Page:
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Stevens Point Brewery opens $1.1-million expansion

Newly remodeled space includes tap room, sampling room and gift shop

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May 13, 2024

STEVENS POINT – It’s official – Stevens Point Brewery has a tap room.

For the first time in the “legacy brewery’s” century-plus history, “customers can discover and enjoy their favorite brews all year round with the new space,” Tap Room Manager Melissa Wysocki said.

The brewery broke ground on the $1.1 million project – which included the remodeling of a 1936 building (2,400 square feet) adjacent to its outdoor beer garden and a 1,800-square-foot addition – in October of last year.

Matt Paulus, the Wisconsin River Valley Area manager with The Boldt Company, said the project focused on blending old and new elements.

Working with the brewery on a handful of other projects over the last decade-plus, Paulus said Boldt had a good understanding of its vision for the expansion/remodel.

“(Our partnership) with Stevens Point Brewery goes back almost 15 years now, and (working with them) on a few other projects, we’ve gotten exposure to and understand the history of not only the brewery (itself) but the impact to Stevens Point and the region the brewery has had for well more than 100 years,” he said.

Wysocki said there were two aspects of the project – the remodeling and the expansion. 

The historic 1936 building, she said, has had its fair share of uses over the years.

“We renovated the original space, which used to be our malt garage,” she said. “We still mill the grain in the garage, but we used to use it to store the grain as well, so that moved. Before that, in the 1930s, that milk garage was where we stored our fleet of distribution vehicles and did maintenance on them – before beer distributors were a thing.”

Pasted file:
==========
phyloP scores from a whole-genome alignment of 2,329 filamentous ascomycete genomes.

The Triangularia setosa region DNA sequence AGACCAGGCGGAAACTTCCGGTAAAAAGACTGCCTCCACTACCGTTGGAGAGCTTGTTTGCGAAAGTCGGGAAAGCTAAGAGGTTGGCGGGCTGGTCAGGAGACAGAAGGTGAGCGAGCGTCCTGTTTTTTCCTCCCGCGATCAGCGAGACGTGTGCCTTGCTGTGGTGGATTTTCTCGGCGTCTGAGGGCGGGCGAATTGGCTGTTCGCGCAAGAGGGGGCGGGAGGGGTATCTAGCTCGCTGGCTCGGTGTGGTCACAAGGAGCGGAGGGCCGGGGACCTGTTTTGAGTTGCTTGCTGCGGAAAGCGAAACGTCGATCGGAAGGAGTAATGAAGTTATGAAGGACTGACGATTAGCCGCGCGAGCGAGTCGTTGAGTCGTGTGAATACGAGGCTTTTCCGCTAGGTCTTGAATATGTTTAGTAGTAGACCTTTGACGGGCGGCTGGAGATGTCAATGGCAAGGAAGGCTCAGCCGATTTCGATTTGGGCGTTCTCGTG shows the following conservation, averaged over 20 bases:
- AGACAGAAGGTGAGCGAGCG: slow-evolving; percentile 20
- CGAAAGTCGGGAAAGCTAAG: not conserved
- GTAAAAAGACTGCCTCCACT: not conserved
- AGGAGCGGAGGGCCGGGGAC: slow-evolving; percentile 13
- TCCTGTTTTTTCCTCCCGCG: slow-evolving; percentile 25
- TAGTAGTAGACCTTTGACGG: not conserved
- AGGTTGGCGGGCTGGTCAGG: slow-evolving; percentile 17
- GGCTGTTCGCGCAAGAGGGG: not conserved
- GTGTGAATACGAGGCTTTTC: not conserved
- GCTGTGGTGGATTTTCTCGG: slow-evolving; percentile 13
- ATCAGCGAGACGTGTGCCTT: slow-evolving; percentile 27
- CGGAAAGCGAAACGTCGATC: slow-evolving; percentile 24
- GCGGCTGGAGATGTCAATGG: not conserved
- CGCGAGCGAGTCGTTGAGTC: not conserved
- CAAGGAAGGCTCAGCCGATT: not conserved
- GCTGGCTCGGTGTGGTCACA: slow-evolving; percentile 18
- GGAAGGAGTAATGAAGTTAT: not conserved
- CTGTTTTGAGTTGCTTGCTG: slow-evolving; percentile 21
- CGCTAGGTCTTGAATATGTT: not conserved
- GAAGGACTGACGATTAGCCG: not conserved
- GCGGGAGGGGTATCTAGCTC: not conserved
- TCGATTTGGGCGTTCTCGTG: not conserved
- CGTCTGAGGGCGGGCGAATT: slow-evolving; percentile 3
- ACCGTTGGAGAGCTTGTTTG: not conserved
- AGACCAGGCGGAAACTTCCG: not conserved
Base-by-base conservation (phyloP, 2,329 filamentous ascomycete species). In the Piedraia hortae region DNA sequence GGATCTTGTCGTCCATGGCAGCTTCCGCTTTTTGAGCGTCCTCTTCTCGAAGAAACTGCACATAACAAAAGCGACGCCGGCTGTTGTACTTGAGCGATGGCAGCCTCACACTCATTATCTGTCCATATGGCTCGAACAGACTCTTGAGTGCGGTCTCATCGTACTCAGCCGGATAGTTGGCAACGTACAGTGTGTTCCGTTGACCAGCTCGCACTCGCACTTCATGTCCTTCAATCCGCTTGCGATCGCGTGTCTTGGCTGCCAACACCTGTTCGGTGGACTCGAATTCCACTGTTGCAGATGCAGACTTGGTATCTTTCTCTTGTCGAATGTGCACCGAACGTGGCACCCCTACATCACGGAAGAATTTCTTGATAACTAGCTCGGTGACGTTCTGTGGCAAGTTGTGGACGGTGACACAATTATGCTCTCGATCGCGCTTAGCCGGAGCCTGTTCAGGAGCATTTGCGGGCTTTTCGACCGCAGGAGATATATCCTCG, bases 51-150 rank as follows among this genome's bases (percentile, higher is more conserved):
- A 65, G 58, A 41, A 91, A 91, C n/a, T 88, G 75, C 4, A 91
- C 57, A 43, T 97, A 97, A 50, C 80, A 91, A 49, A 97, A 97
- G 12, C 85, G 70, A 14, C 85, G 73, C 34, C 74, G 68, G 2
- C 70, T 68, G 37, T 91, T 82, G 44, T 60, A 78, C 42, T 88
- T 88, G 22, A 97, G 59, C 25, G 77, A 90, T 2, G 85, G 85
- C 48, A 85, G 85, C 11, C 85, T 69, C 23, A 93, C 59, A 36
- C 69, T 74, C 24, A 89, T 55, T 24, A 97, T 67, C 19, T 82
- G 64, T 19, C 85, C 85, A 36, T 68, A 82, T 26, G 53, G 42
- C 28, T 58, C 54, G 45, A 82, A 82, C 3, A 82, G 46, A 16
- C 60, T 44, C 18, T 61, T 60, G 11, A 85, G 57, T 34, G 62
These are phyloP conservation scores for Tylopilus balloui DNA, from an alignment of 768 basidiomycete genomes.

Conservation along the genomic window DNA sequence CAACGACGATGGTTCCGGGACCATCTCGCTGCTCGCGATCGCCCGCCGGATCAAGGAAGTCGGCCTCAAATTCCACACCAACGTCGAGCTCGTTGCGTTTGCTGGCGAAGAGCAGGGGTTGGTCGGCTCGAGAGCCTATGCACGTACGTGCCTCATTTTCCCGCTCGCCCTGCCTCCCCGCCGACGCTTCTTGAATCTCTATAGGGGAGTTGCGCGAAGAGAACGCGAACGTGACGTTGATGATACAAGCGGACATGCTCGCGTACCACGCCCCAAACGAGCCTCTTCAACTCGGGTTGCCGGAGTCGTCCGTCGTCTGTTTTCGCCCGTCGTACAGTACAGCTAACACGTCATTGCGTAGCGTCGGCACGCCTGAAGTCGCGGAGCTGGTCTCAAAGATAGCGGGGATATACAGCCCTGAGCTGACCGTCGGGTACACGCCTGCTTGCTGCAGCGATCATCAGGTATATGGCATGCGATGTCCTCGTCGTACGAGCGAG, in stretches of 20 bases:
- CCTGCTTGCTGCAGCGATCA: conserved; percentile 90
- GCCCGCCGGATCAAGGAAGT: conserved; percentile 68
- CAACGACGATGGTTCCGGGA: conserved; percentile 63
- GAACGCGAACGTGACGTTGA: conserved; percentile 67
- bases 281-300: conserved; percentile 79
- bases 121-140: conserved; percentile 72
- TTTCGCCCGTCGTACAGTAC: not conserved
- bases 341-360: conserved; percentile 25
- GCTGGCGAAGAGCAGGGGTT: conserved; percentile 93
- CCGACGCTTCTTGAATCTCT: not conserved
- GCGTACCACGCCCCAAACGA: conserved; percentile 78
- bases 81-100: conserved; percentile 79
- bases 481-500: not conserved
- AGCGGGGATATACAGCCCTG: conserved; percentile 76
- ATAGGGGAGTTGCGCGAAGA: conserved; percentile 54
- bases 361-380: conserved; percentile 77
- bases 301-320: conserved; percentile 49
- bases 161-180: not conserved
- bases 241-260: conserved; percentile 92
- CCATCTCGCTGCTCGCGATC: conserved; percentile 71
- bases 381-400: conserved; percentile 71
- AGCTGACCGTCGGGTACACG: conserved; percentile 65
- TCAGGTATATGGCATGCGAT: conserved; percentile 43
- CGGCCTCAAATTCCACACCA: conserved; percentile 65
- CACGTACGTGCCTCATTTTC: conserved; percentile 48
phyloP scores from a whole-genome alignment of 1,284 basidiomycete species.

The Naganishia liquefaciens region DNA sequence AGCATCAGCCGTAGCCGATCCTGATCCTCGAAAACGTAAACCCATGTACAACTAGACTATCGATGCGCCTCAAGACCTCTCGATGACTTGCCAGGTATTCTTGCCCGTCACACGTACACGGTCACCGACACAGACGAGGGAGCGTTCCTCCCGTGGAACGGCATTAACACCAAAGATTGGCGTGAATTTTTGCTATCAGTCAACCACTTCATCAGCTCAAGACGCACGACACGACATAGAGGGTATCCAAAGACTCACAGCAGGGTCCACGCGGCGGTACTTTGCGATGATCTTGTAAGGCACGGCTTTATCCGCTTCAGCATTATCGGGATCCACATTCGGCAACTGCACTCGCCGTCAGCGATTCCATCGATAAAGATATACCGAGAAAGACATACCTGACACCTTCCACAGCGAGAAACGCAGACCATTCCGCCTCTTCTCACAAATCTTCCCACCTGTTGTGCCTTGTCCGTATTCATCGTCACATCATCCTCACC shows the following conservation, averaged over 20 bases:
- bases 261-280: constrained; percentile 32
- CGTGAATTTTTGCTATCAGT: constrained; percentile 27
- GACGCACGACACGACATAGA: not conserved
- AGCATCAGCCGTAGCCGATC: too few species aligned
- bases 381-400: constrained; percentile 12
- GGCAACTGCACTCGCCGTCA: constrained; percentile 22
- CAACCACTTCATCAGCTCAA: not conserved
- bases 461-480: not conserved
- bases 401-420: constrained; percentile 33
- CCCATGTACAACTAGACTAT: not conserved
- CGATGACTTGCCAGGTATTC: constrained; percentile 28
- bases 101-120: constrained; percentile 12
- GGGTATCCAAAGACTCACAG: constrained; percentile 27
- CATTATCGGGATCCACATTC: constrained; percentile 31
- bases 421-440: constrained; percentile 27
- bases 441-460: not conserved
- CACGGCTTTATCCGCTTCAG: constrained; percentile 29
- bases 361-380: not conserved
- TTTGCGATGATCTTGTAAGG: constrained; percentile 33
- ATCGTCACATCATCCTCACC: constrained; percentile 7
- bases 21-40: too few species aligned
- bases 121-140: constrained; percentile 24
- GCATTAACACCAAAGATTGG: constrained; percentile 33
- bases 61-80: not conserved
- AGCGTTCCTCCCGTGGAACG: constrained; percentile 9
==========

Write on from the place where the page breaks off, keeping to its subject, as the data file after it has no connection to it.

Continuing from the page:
Preserving as much history as possible, Wysocki said “history still shows throughout the building.”

“We kept the ceiling raw so you can see all the wood beams showing through, and there’s some metal trusses in there, keeping the old-school look,” she said.

The expansion, Wysocki said, is the more modern, updated aspect of the project.

“That’s a new build, so it has a fresher look,” she said. “That extends and connects to our outdoor beer garden that’s a green space as well.”

To accomplish the blend of old and new, Paulus said Boldt reused certain materials. 

“The metal panel walls and some of the glass was repurposed and reused – this serves as a constant reminder of what was once part of the brewery is now there in a different way or in a reimagined way,” he said.

Walking through the door, Paulus said, patrons are greeted with gas lanterns, old and new signage and neon lights.

“It’s a continuous reminder of where the city has been, where the brewery has been and where they are today – it transcends throughout the entire space,” he said.

Overall, Paulus said construction progressed as planned, however, he said he’d be remiss to say “construction as a whole has been a challenge throughout the last few years.”

“(Construction overall has been challenging) through the COVID-19 pandemic and now with lead times and inflationary aspects of our economy,” he said. “But, (the Stevens Point Brewery) team set the stage early and said, ‘hey, we want a partner that’s going to get us to a milestone.’ They were transparent about that, clear about what that expectation was and that allowed us to manage those challenges – whether it be lead times or physically getting the work done.”

Managing those challenges and hurdles together, Paulus said, set the stage for several milestones.

“It was a team effort, and I think it started right away at the beginning of being transparent, raising the bar to say, ‘okay, how do we work through this as a team to make sure we achieve the outcome we all want?’” 

Always on the radar

Stevens Point Brewery, Wysocki said, was founded in 1857 – “which technically makes us the second oldest continuously operating brewery in the nation.”